December 6th, 2013 11:33 PM by Jackie A. Graves
If we examine today's activity in a vacuum, Mortgage ratesfought and won a heroic battle in the sense they were able to hold steady to slightly stronger despite contending with a stronger-than-expected Employment Situation Report--something that almost always sends rates higher. We alluded to this yesterday in pointing out the "morbid silver lining" that rates had recently risen quickly enough that the reaction to a stronger jobs number today wouldn't play by the normal rules. The extent to which this happened surpassed our expectations of resilience, but the resilience likely is notindicative of a fundamental shift toward lower rates.
At the end of the day, the most noticeable departure from the normal jobs report script was seen in the prices of MBS, the mortgage-backed-securities that underlie and inform mortgage rates as opposed to the rates themselves. It's not that rates didn't improve. Some lenders indeed did not, but most were a modest amount lower than yesterday. This brings the average quote back somewhere between 4.625 and 4.5 percent for the most ideal conforming 30yr Fixed scenarios (best-execution).
Meanwhile, US Treasuries definitely did not improve today. This is a clue about overall momentum in the bond market. Both MBS and Treasuries operate in the bond market, but Treasuries are the benchmark. They're more universally traded, more even-keeled, and more indicative of interest rate trends. MBS follow Treasuries like a hyperactive dog might follow along on a leash--sometimes leading, pulling ahead, and other times lagging behind.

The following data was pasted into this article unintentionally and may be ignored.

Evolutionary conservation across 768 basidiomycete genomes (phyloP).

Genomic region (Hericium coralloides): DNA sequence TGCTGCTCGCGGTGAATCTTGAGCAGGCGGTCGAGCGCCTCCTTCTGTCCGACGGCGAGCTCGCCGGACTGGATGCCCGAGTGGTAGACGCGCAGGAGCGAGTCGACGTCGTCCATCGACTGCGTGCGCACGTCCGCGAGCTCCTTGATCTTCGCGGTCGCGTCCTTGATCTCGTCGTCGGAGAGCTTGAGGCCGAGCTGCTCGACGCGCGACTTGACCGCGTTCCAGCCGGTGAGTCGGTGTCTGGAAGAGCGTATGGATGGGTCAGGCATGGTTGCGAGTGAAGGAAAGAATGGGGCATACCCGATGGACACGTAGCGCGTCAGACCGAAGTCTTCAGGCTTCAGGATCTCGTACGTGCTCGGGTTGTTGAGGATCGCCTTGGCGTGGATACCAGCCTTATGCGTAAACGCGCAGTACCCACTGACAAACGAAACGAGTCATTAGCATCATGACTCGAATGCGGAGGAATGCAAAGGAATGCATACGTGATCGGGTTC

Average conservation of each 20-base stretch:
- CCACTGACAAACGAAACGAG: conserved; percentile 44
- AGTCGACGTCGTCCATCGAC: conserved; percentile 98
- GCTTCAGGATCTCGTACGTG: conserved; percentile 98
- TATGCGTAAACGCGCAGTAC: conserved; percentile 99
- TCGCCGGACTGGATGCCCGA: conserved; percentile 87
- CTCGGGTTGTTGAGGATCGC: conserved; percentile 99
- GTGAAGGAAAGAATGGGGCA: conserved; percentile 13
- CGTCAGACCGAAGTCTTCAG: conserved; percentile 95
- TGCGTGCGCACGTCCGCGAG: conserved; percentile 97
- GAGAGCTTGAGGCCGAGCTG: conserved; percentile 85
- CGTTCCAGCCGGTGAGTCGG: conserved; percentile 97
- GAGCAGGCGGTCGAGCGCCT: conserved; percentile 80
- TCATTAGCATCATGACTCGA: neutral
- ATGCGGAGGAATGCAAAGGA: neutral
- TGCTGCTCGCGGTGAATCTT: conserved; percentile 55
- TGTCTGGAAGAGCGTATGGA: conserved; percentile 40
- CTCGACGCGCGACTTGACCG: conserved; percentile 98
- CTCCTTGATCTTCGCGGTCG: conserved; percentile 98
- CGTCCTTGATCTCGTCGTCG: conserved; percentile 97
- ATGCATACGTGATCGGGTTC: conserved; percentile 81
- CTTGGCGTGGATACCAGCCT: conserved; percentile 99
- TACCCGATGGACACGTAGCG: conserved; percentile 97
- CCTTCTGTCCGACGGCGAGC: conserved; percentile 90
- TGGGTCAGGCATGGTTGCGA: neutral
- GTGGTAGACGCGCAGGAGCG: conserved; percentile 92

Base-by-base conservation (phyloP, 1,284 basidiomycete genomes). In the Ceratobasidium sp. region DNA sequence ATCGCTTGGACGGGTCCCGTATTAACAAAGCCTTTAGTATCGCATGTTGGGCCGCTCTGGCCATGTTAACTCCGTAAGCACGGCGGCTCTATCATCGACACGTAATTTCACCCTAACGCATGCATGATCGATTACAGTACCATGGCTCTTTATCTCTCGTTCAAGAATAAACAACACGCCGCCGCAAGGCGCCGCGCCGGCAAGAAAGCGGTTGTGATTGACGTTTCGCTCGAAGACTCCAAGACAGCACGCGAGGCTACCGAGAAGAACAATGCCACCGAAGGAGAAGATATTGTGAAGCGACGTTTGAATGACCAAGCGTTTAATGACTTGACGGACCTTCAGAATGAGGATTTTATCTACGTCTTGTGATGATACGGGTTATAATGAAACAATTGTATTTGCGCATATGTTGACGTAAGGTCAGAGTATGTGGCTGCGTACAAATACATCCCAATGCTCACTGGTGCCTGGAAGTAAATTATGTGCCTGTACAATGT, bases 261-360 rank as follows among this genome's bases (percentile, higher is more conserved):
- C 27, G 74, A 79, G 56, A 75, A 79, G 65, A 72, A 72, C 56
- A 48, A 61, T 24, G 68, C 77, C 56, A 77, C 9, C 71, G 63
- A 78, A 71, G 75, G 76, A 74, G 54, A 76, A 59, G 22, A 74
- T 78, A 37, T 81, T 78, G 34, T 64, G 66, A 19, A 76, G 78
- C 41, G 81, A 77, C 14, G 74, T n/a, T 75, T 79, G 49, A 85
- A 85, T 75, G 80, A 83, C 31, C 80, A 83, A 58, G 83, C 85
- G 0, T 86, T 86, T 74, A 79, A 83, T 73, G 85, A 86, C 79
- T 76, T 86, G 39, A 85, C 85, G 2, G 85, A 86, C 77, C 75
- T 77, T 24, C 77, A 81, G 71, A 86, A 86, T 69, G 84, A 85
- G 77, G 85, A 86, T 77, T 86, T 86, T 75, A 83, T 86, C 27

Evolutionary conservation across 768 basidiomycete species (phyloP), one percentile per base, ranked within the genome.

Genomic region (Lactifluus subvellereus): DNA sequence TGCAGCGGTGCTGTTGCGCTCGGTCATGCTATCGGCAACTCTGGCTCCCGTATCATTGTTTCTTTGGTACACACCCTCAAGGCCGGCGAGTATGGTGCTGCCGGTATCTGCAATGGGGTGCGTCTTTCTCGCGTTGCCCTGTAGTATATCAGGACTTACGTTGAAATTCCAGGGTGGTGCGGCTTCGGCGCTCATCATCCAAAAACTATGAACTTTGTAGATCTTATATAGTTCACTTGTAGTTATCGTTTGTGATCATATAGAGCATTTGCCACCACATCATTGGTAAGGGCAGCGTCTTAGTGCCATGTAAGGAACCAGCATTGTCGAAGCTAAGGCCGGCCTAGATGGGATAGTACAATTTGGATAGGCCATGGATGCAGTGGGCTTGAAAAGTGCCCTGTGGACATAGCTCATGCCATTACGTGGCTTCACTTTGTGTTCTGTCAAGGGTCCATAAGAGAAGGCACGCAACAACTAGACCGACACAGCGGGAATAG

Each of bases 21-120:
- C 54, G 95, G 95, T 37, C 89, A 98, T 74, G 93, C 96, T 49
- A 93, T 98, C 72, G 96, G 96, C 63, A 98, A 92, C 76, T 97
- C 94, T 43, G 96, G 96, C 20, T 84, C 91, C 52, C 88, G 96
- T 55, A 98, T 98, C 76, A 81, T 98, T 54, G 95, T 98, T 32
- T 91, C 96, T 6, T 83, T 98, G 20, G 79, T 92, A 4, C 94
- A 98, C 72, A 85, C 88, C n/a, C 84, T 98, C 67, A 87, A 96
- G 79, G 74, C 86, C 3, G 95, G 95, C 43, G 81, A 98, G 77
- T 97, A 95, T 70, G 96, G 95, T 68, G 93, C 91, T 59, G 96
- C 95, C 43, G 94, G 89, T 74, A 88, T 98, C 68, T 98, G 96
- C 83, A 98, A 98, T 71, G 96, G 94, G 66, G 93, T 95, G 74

Mortgage rates are directly affected by MBS, so it's perfectly reasonable to see rates improve a bit today despite Treasuries holding steady, but that improvement is a factor of MBS tightening up their levels versus Treasuries as opposed to overall strength in bond markets. Unfortunately, it will take overall strength in order for rates to push very far in the other direction.
This doesn't necessarily mean that rates are destined to immediately change course and shoot higher on Monday. Anything can happen in financial markets of course, but the point is that until and unless something fundamentally changes, the long-term course of rates is higher. There have been and will continue to be pockets of recovery, and these represent good opportunities to lock. When those opportunities arise, it's tempting to hope the recent improvement means more improvement will come. The more you hold out for that, the riskier it is.